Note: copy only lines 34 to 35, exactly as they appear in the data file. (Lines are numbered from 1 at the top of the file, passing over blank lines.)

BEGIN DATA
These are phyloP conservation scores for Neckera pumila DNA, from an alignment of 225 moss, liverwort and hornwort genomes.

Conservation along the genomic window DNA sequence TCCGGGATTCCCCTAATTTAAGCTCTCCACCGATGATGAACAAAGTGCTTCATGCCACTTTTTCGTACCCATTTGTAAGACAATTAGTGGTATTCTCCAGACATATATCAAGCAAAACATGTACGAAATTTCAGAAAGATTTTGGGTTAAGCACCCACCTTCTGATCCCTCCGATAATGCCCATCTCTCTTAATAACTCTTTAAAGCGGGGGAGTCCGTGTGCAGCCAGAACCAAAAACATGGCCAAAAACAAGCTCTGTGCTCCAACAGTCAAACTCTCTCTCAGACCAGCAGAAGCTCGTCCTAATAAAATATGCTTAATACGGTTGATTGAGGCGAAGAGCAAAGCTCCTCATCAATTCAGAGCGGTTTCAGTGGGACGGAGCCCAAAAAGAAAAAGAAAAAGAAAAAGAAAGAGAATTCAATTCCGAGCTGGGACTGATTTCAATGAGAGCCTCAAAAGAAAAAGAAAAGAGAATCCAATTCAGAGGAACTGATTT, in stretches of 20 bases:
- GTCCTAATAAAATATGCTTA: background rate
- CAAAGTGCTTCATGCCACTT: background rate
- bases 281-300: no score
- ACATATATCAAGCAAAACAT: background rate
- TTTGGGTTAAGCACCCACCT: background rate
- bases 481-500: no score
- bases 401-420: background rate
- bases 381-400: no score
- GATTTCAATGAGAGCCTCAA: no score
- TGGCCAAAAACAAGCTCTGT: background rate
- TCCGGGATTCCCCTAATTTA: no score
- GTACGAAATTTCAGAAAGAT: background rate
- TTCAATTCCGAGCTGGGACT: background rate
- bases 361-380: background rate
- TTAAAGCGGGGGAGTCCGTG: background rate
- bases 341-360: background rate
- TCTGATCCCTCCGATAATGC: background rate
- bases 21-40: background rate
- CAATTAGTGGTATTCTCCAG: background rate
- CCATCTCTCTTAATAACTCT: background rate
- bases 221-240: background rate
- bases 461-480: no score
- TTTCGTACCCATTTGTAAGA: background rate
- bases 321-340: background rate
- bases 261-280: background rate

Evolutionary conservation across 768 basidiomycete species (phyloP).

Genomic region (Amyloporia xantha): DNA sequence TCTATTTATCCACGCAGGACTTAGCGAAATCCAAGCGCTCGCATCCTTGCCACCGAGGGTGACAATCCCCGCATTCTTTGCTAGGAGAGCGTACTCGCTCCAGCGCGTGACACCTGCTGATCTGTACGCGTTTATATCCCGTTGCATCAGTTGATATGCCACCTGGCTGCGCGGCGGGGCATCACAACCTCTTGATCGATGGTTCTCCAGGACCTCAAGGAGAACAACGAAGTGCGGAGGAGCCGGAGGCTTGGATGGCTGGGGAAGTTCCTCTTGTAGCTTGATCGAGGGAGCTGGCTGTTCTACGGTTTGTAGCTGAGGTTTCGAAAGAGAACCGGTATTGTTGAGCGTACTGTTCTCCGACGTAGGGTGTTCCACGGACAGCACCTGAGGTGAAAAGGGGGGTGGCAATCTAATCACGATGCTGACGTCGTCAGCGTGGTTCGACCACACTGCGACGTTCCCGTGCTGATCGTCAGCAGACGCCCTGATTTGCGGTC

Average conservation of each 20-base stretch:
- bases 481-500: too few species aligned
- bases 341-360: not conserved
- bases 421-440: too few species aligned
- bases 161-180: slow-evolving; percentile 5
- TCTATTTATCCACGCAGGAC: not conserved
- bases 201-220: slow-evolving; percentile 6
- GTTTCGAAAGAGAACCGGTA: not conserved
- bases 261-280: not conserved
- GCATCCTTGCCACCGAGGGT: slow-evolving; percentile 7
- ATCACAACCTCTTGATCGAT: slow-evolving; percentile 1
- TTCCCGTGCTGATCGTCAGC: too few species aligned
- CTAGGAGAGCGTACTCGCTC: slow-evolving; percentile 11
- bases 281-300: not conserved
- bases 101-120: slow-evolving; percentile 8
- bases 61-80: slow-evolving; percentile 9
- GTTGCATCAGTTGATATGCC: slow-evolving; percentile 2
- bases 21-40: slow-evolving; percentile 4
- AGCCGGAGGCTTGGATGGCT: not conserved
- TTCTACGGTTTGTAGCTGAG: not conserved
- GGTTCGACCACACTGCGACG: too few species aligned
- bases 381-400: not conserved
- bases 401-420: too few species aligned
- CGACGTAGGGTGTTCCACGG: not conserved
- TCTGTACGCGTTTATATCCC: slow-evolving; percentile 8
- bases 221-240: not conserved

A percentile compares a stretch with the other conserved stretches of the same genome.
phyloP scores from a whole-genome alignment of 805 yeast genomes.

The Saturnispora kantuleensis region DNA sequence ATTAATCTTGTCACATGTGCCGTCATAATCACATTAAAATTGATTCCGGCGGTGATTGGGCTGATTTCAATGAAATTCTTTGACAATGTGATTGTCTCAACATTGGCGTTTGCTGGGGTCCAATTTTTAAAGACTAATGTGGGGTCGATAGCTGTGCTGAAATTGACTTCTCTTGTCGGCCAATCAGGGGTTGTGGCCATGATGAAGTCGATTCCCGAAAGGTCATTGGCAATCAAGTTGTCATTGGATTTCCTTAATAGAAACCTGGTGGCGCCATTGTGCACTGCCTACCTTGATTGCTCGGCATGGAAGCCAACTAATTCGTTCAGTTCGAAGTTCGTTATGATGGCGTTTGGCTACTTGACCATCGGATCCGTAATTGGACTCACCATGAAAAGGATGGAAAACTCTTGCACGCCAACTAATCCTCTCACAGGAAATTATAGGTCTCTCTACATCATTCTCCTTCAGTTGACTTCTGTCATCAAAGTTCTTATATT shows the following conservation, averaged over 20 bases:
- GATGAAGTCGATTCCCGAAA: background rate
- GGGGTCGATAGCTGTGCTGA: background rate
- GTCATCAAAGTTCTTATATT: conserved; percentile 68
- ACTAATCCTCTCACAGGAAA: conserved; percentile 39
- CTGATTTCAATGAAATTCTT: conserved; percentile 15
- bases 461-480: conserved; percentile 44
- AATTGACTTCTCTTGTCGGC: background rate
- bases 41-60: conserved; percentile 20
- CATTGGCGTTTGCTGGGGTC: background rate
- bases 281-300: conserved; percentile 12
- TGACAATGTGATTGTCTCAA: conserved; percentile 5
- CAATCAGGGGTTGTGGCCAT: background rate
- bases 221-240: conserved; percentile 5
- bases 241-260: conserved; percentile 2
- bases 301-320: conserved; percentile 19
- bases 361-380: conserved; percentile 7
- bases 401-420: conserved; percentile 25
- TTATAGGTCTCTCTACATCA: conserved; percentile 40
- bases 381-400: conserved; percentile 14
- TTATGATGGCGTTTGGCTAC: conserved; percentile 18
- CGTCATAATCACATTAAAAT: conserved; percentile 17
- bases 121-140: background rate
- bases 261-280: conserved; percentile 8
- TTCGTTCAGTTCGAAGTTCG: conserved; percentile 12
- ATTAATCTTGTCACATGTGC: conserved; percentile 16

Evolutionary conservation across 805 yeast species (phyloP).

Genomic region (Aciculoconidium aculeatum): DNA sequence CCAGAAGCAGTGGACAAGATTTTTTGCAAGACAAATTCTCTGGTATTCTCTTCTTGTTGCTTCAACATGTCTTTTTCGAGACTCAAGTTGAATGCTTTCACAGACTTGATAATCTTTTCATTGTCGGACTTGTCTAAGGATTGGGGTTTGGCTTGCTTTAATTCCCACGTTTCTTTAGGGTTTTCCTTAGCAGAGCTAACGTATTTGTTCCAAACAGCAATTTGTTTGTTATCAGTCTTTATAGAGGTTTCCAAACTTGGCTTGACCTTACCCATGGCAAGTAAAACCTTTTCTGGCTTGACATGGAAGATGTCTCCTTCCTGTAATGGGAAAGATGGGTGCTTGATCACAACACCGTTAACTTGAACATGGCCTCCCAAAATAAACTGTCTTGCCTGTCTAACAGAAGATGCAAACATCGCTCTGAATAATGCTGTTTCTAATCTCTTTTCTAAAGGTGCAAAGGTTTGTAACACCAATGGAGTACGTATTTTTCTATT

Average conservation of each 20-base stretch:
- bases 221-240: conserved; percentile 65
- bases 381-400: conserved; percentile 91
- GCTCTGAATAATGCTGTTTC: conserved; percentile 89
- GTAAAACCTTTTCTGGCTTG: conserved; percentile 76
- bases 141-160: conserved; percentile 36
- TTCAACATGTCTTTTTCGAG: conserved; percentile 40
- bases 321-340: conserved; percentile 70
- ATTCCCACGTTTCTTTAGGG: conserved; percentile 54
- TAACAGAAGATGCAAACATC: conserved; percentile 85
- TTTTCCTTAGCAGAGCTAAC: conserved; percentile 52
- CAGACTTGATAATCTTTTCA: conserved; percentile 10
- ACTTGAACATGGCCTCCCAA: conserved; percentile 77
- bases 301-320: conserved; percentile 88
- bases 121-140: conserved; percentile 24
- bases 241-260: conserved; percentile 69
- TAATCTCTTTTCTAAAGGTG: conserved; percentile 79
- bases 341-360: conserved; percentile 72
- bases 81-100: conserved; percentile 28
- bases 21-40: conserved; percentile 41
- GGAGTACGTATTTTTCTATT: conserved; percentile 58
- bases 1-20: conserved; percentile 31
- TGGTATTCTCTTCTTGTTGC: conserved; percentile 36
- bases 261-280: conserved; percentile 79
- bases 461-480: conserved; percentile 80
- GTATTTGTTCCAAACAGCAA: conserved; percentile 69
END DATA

- bases 161-180: slow-evolving; percentile 5
- TCTATTTATCCACGCAGGAC: not conserved